GSA Annual Meeting in Seattle, Washington, USA - 2017

Paper No. 39-1
Presentation Time: 1:35 PM


NOVELLO, Alice, Biology Department, University of Washington, Seattle, 98195-3010, STRÖMBERG, Caroline A.E., Department of Biology, University of Washington, 24 Kincaid Hall, Box 351800, Seattle, WA 98195-1800; University of Washington, Department of Biology, Box 351800, Seatle, WA 98195, JACOBS, Bonnie F., Huffington Dept. Earth Sciences, Southern Methodist University, PO Box 750395, Dallas, TX 75275, MCNULTY, Kieran P., Department of Anthropology, University of Minnesota, 395 Hubert H. Humphrey Center, 301 19th Avenue South, Minneapolis, MN 55455 and MICHEL, Lauren A., Tennessee Tech University, Department of Earth Sciences, Kittrell Hall, 815 Quadrangle Dr., Cookeville, TN 38505,

Pollen data indicate that C3 grasses (Poaceae) have existed in Africa since the Maastrichtian. However, although floras pointing to open, dry vegetation are known from the Eocene onward, pre-Miocene evidence for grass-dominated vegetation is lacking. In East Africa, pollen and stable isotope data from paleosol carbonates suggest a significant expansion of (C3) grass-dominated vegetation during the mid-Miocene (15-13 Ma). Carbon isotope ratios of mammalian tooth enamel and paleosol carbonates indicate a dominance of C4 plants by the late Miocene. A limitation of these reconstructions is their reliance on plant fossils (e.g., pollen) and proxies that infer grass community composition (e.g., C3 vs. C4) and abundance in past vegetation without direct observations.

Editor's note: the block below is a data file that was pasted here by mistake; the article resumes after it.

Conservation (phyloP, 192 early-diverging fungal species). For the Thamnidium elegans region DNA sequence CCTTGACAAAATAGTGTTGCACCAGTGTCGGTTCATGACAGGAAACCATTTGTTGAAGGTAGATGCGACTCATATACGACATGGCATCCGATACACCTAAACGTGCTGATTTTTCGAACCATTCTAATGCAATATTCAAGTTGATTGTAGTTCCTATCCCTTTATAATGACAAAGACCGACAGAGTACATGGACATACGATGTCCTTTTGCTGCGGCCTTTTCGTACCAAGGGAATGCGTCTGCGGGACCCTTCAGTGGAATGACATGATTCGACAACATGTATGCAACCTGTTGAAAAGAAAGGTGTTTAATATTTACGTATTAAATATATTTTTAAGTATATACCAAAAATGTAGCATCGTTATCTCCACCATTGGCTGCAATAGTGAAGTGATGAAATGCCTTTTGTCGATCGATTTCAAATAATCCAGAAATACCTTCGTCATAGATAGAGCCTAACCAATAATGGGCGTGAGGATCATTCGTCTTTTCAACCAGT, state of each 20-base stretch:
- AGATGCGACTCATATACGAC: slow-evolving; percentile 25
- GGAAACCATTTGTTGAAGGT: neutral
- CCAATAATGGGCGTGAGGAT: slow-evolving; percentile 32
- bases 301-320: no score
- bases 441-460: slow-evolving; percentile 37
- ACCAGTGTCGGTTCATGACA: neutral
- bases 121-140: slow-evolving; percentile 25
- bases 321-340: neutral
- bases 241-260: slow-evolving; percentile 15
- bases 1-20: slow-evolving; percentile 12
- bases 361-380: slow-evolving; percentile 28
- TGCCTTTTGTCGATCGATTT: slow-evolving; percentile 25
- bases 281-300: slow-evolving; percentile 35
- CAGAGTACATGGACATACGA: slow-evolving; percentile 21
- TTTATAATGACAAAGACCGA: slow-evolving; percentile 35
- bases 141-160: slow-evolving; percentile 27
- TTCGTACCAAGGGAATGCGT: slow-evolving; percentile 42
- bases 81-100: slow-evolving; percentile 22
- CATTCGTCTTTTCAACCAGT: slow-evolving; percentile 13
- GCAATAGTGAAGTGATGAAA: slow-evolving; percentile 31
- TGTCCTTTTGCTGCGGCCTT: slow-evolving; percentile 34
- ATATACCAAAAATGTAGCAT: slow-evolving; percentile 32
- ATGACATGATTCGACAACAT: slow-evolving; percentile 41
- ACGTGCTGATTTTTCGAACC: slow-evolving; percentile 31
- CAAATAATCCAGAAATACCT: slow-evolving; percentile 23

We performed phytolith analyses in a series of terrestrial sediment and paleosols collected from two early Miocene sites: the Mush Valley locality in Ethiopia (22 Ma) and the R3 locality from Rusinga Island (~18 Ma) in Kenya. We aimed to test (a) when open-habitat grasses rose to dominance in East Africa and (b) what role these grasses played in ecosystems prior to their expansion.

Our preliminary analyses indicate that silica short cell phytoliths (GSSCPs) - diagnostic of grasses - account for <11% of the total phytolith content in the Mush Valley samples, while rugose globular morphotypes - forest indicators - are largely dominant the assemblages (>72%). In contrast, GSSCPs represent between 9 and 59% of the R3 phytolith assemblages. The remainder of these assemblages consist of a variety of morphotypes with unclear origin, mostly reflecting poor preservation and insufficient modern reference material. Silica bodies typical of current C4 PACMAD grasses are present in the Rusinga deposits, although it is not yet clear how abundant they were in the vegetation. The previously documented occurrence of tree stumps in the same paleosol as the phytoliths and leaf remains in the overlying strata at R3 have led to the interpretation of a closed-canopy forest; our new data show that grasses were also important in the understory or in forest openings. Furthermore, our study provides the oldest direct evidence for C4 grasses in Africa so far and support the notion that C4 grasses evolved several million years before they became dominant in vegetation.